NYC rent is often a topic of discussion, but when they continue to soar to new heights it’s no wonder why. As New Yorkers we’re pretty good at laughing at our pain, but, at this point, things are getting out of hand.
According to CNBC, the average Manhattan rent just hit a new record of a whopping $5,588 a month–a 9% increase over the last year and a 30% increase compared to 2019 based on data from Miller Samuel and Douglas Elliman.
What’s worse is that this is the fourth time in five months Manhattan has hit a record.
Even median rent prices and prices per square foot have hit new records, coming in at $4,400 and $84.74 per month respectively.
And according to Commercial Observer, Queens and Brooklyn are also reaching peak highs, with rents in those boroughs increasing 17% and 12% year-over-year respectively.
The soaring rents are reportedly due to higher interest rates and low supply, and CNBC reports that Jonathan Miller, CEO of appraisal and research firm Miller Samuel, added that August is typically the peak rental month as families move before the start of the school year.
In other words, we could be looking at a whole other month of breaking records.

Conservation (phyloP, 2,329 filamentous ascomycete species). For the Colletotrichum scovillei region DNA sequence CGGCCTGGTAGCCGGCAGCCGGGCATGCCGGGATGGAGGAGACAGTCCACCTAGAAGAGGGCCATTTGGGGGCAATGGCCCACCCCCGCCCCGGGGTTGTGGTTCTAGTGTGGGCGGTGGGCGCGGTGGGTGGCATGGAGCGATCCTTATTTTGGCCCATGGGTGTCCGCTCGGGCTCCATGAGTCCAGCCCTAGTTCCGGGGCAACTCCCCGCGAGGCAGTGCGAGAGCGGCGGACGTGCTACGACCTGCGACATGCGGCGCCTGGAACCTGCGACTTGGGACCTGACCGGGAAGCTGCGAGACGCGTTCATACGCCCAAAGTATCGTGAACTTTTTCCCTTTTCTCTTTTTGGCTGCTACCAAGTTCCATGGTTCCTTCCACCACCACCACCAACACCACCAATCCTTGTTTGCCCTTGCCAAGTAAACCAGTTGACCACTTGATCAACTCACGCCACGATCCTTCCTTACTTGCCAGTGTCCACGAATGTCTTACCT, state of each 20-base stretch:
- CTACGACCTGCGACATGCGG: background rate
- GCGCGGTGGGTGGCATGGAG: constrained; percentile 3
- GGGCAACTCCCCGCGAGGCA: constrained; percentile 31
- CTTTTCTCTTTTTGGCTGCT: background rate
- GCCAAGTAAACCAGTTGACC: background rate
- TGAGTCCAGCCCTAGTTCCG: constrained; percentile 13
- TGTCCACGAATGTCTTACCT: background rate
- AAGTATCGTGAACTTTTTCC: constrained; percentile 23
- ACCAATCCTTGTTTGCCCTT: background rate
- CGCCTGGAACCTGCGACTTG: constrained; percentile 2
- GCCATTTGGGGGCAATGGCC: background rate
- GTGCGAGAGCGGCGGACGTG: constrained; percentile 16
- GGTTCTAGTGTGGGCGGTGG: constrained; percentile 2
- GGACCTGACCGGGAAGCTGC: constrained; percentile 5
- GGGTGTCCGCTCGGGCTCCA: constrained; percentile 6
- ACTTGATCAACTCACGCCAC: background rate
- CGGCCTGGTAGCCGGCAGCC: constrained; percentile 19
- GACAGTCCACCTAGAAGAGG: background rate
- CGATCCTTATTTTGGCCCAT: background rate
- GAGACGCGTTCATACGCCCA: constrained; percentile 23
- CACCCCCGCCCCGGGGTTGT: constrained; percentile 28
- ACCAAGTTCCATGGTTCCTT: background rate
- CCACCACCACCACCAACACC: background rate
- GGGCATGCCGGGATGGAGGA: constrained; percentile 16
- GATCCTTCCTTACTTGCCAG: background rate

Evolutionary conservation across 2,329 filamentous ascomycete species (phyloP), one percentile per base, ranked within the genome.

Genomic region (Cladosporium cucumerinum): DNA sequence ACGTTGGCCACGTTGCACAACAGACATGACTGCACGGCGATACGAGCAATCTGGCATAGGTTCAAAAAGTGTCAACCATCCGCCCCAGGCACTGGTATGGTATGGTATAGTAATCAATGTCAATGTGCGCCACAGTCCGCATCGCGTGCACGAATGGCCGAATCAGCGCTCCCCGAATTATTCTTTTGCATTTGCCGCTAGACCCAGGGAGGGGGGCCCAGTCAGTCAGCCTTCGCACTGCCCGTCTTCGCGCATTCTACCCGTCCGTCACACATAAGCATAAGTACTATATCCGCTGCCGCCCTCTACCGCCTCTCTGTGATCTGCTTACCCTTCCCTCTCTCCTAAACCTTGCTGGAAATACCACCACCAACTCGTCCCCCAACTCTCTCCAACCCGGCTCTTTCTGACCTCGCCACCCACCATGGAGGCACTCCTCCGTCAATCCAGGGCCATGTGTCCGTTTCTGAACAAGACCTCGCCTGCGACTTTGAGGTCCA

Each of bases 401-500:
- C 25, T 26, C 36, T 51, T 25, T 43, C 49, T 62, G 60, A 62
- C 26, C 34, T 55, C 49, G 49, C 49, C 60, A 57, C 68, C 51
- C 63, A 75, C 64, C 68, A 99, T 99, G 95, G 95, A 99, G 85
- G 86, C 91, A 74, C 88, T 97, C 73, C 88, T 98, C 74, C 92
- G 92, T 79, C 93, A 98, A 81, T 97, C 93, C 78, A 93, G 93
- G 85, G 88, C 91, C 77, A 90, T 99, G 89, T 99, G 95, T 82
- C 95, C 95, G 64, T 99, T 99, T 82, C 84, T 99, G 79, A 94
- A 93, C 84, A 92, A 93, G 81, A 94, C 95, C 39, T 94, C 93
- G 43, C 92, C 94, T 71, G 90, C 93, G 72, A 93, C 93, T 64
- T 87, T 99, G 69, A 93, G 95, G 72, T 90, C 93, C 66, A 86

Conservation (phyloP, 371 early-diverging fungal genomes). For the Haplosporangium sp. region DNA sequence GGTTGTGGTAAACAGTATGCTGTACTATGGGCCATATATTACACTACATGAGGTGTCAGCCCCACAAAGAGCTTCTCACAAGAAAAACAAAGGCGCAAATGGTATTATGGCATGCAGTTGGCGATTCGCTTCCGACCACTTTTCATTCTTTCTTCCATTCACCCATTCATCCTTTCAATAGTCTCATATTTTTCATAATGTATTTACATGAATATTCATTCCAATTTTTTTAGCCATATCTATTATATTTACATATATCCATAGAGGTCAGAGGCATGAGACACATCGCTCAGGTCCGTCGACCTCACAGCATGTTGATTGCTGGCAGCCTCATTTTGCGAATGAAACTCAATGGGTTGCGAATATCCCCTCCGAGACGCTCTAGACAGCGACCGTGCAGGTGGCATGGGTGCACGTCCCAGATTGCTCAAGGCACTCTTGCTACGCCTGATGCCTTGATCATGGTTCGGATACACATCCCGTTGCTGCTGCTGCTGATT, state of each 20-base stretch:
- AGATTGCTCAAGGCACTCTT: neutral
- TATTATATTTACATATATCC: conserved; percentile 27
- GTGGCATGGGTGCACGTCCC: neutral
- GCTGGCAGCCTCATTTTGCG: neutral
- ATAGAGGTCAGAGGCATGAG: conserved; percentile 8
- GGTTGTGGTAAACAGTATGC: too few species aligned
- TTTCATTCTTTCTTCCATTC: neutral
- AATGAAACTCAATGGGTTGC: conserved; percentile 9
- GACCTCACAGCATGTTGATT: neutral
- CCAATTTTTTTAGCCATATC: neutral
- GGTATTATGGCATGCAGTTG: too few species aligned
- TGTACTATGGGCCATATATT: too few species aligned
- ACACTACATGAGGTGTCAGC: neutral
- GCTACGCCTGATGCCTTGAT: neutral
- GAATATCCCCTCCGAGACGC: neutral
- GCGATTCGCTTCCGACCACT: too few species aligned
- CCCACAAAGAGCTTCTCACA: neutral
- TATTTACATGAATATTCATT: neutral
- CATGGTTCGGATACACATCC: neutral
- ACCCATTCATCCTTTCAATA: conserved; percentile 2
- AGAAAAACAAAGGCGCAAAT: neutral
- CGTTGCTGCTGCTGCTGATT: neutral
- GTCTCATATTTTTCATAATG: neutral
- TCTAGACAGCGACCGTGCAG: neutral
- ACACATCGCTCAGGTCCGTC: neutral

And the rising rent prices aren’t discriminating on unit size–rent has gone up 19% for studio apartments while three-bedroom rent prices are up over 36%. Even rent-stabilized apartments are facing rent increases.
The good news is, there may potentially be a light at the end of the tunnel.
According to Commercial Observer, Jonathan Miller from Miller Samuel stated “Leasing activity is declining because I think we’re reaching some kind of affordability threshold. Landlords are pushing prices higher and people are not accepting them.”
So though rents are the highest they’ve been since 2008, we’re reaching a rent ceiling so to speak, and though Miller explains that doesn’t necessarily mean that rents will go down, the “drop in leasing activity means we’re topping out.”
So we can only cross our fingers that at some point NYC rent prices start to decline and we can stop worrying about whether or not buying a slice of pizza will make us go bankrupt.